In both the Pioneer and the Sony, MirrorLink capability was available with the Samsung Galaxy S3, but not with my phone. MirrorLink lives up to its name, funneling essential apps into a simple menu which is mirrored on the receiver's touchscreen. Not much of a replacement for AppRadio, but a convenient addition in the Sony, where, among other things, it provides a more complete music interface and better navigation interaction with your phone.
Overall, my phone saw a perk advancement with the Sony, but once again, it wasn’t compatible with all the features this receiver has to offer.
Parrot ASTEROID Smart
The ASTEROID Smart is optimized for Android use, right down to the iconic Android home, back, menu, and recent apps buttons on the left-side of the touchscreen — the same buttons at the bottom of my DROID MINI and many other Android phones. Talk about a warm welcome.
Like the AppRadio 3, the ASTEROID Smart wears its simplicity well. The interface is also app-based, giving you room to populate two screens however you like. Just drag and drop apps onto the home screen. Quickly access already-open apps with a pull-down screen or the recent apps button. My DROID MINI works the same way, so there wasn't much of a learning curve in my case, which I appreciated.
The ASTEROID Smart emulates Android right down to the buttons
Pairing via Bluetooth was as quick as with the other two receivers, giving me use of my phone book, call history (including dates and times), quick dial, and voice control. Parrot also allows two phones to be paired with the ASTEROID Smart at the same time, prioritizing one as the main phone for phonebook usage but still allowing both to receive calls via the receiver. As to who gets their music played, it’s simply a matter of selecting the Bluetooth source once in the music app.
Speaking of Bluetooth music, Parrot makes it easy for you to keep your eyes on the road with very forgiving touch control. Just tap the screen to pause or play, and skip songs with a big finger swipe across the screen. Likewise, volume is a big swipe up or down.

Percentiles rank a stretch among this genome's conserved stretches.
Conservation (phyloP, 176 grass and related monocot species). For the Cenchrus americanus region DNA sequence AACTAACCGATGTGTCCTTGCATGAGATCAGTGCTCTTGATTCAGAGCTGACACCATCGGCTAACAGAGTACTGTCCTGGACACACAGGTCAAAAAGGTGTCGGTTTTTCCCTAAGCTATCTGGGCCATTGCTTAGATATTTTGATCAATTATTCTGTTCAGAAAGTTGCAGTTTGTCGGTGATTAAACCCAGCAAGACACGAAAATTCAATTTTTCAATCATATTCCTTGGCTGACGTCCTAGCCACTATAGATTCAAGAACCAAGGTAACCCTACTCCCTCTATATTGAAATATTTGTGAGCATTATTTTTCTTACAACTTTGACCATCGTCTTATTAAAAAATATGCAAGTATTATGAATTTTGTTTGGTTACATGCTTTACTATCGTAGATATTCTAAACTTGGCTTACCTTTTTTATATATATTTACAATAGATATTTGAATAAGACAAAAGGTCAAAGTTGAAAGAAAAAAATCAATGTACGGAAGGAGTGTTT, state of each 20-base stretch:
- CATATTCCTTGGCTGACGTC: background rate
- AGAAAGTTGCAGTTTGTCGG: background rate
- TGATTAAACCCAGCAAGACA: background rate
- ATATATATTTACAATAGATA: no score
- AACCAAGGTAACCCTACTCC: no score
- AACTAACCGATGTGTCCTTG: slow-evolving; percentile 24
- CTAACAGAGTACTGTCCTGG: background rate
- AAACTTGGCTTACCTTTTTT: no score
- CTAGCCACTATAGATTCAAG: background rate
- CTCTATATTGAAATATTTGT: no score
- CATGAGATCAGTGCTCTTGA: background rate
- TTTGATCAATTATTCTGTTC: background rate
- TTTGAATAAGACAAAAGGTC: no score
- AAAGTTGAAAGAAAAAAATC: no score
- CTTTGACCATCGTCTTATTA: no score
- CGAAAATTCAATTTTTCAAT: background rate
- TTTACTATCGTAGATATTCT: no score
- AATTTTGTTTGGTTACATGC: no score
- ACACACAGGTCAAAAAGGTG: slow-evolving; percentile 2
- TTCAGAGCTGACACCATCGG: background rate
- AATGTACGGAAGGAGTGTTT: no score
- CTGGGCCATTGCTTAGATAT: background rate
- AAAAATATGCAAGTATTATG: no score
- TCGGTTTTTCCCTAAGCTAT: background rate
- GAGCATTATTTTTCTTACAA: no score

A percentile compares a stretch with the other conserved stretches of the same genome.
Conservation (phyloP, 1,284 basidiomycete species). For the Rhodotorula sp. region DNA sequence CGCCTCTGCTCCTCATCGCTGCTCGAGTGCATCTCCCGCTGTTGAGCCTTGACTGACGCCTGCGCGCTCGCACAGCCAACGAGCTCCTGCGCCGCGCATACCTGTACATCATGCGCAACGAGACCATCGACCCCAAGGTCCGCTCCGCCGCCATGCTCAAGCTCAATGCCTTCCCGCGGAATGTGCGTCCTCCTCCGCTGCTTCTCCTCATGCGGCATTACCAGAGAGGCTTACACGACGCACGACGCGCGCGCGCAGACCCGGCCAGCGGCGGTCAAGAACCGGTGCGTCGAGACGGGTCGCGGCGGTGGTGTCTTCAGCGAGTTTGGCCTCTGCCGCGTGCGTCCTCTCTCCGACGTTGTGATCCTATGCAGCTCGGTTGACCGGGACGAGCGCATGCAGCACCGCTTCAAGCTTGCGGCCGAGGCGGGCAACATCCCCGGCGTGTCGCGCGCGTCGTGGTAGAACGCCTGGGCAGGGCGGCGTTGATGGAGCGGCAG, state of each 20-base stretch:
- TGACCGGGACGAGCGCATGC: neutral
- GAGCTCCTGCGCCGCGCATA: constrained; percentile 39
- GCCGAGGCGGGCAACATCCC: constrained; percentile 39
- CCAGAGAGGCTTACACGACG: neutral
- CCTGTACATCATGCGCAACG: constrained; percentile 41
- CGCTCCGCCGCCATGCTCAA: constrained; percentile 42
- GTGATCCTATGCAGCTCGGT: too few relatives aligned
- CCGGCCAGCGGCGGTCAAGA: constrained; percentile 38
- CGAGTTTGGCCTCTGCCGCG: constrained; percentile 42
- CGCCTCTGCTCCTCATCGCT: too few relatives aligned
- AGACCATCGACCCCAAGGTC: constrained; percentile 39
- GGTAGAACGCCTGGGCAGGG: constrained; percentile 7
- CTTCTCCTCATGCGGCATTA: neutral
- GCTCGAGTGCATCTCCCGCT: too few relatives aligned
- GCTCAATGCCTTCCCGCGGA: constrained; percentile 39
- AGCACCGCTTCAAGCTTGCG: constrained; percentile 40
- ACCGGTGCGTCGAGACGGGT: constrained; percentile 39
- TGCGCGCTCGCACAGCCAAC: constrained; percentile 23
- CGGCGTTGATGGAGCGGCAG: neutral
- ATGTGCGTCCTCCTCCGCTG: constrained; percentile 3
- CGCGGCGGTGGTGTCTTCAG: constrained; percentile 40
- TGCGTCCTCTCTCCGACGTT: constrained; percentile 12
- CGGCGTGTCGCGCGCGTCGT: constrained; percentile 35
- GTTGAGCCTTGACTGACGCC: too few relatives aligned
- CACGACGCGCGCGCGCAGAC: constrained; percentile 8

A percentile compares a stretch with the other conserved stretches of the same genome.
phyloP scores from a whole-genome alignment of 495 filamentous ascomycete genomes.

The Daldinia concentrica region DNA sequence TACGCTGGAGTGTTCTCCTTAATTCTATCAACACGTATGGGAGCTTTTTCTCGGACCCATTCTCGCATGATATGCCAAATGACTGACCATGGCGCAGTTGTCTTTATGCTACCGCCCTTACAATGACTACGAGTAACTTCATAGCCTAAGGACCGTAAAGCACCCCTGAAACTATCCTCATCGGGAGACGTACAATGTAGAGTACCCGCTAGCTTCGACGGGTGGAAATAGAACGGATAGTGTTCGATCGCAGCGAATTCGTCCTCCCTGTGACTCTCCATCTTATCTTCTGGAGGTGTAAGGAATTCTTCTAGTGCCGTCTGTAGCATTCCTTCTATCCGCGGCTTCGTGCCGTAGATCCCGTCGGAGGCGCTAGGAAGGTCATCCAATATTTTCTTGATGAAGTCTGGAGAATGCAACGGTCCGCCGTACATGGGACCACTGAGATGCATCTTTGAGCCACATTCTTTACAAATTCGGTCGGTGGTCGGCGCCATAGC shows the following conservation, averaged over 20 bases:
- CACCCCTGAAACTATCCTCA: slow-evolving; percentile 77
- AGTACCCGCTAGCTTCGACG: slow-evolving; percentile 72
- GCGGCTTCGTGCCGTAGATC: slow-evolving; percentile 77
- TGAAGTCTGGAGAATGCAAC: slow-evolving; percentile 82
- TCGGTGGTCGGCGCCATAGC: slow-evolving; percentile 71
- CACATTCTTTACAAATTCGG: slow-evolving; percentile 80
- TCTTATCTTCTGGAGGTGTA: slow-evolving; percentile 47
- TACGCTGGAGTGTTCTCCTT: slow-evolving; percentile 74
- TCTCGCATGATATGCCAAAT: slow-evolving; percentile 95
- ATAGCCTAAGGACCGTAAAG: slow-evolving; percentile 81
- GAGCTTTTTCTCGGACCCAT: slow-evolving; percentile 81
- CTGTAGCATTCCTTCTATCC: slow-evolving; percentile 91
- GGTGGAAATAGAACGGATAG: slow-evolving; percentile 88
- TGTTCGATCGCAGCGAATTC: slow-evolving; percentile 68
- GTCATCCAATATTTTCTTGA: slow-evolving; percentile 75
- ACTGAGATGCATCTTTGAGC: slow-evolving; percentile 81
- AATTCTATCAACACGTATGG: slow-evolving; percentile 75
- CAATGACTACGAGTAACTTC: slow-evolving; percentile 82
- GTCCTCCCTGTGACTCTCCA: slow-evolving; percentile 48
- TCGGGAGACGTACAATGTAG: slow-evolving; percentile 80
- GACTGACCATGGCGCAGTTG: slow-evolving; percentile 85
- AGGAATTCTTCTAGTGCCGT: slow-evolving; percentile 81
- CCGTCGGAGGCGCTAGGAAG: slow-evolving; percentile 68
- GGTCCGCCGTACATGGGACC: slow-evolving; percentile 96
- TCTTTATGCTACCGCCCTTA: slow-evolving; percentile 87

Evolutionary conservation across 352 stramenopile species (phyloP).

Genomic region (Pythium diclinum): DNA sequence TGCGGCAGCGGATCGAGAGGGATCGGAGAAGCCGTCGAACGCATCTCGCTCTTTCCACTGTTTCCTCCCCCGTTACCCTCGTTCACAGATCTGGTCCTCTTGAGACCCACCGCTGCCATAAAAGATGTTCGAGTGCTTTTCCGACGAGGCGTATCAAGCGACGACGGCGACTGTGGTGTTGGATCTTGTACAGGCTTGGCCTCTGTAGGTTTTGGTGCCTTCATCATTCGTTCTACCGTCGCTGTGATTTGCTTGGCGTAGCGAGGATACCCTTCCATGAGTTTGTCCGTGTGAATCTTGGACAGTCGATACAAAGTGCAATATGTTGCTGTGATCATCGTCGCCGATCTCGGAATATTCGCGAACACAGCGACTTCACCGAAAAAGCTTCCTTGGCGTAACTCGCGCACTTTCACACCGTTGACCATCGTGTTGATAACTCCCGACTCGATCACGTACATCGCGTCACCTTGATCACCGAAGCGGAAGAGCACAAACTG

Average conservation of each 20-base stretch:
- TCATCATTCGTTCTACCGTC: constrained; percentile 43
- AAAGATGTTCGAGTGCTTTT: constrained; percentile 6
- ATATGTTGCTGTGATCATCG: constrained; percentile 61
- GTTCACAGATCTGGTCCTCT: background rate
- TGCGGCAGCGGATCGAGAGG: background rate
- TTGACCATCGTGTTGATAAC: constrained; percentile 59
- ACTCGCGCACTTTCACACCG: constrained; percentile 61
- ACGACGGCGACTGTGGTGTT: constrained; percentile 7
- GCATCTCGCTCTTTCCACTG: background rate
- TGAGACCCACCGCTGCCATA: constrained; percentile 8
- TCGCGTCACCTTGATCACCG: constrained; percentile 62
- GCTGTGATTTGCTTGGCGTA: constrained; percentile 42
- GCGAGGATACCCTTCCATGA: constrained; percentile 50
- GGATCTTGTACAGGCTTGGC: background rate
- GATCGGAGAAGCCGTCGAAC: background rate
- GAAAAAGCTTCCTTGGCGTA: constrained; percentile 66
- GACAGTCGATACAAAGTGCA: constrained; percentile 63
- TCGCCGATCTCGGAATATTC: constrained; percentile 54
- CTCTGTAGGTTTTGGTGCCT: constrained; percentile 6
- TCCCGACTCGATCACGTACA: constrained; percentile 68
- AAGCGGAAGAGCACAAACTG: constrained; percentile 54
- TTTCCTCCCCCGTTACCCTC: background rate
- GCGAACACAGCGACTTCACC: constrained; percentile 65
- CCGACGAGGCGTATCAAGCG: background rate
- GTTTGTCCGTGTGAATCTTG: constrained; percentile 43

It's a nice approach. Rather than shoot for impressive and fall short, this receiver takes aim at practicality and refines it. Where the ASTEROID Smart really gains an edge in Android compatibility is its embrace of the very characteristic that defines Android — freedom. Its wireless capability and SD card slot make it more of a companion to your phone than a mirror, thus skirting the worst of compatibility issues. Good news if your phone breaks and you need to buy a new model. With a wireless connection (I used my phone as a mobile hotspot), you can download apps to the receiver from the Parrot Marketplace. Some of those apps like Waze and Glympse are in Pioneer’s AppRadio Marketplace, but I was particularly jazzed to find VLC and Spotify in Parrot’s. If you have a Spotify Premium subscription, you can sync your favorite playlists with the ASTEROID Smart and listen offline. The app is as complete as the one on your phone.
Toying with the ASTEROID's wireless capabilities was when I officially fell for this receiver — one designed with the same spirit that’s kept me coming back to Android over and over. Case closed for me, now how about you?
The chicken or the egg
I dove into this investigation already an Android devotee, but if you’re a blasé Android owner, ask yourself what comes first? The phone or the receiver? If the receiver is more important to you, then you might be better off switching to an iPhone — you’ll have a lot more options. If you’re a die-hard Android fan, then you’ve got a bigger journey ahead. Get passionate, investigate the details, weigh phone compatibility importance against other features, call us any time and ask a lot of questions, but most of all, stick in there. Even though you’re not the one-size-fits-all type, the perfect receiver is still waiting for you.